Do you love those displays of Christmas (or Hannukah or Kwanza or …) lights? Are you awed by those so impassioned that they string up 1000s of lights in awesome displays worthy of a city center? I once did, pausing on cold winter nights, white clouds issuing from my mouth, enjoying being in the glow of beautiful displays. And, in a way, I was inspired that they would spend $1000s (or $10,000s) on displays and the electricity to power them so that others could enjoy the sight on those cold winter nights.
But … no longer … not for awhile. Far too often nowadays, my winter evenings I can wear short sleeve shirts rather than bulky coats and gloves. And, energy is no longer a question simply of money. I’ve reached the point of feeling like a Scrooge; feeling outrage over the tons of C02 going into the atmosphere via neighbors’ 10,000 light displays rather than feeling ‘joyous’.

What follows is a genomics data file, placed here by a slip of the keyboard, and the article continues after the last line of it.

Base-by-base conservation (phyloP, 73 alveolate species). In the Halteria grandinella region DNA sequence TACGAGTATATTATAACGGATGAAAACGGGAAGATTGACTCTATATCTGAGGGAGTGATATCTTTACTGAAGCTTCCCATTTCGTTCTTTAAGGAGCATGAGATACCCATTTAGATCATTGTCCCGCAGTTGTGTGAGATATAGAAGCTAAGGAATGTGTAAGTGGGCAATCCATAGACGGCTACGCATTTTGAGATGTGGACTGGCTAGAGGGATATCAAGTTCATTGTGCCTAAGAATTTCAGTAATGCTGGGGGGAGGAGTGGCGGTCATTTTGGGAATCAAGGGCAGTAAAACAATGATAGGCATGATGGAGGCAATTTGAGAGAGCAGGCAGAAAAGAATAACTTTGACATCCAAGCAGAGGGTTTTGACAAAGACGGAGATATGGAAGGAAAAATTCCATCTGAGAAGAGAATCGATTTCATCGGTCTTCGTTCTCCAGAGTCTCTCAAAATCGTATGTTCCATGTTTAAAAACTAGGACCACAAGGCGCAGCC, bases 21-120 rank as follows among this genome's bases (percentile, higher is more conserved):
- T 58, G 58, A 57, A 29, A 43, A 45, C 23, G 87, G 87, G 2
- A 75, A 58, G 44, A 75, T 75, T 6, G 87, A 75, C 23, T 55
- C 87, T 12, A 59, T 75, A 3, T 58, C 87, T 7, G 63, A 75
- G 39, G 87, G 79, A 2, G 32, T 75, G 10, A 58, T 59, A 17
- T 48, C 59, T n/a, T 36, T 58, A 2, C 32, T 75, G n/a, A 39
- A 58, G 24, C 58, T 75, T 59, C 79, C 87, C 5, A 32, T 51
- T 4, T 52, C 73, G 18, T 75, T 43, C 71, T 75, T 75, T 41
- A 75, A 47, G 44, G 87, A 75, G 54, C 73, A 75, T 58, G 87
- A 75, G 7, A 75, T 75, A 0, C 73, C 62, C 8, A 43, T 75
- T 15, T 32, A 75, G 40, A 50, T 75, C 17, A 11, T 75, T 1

But, a compromise does exist; a path to cut sharply those CO2 emissions while still putting out those lights: LED lights. But, far too many are unwilling to spend the money upfront to cut their electricial use, reduce their pollution, and — actually — save quite a lot of money.
Within the home …
My household is dominated by Compact Flourescent Lightbulbs (CFLs) (see Making Energy CENTS — From the Home to the Globe) and light-emitting diodes (LEDs) in recessed lighting (excellent light and dims well, unlike CFLs). When going to dine at a friend’s house, in one hand is the bottle of wine and the other carries CFL bulbs (delivered/wrapped in reuseable gift/shopping bags).
The Holiday season brings me to extend this into the domain of decorative lighting — of replacing incandescents with LED Christmas lights.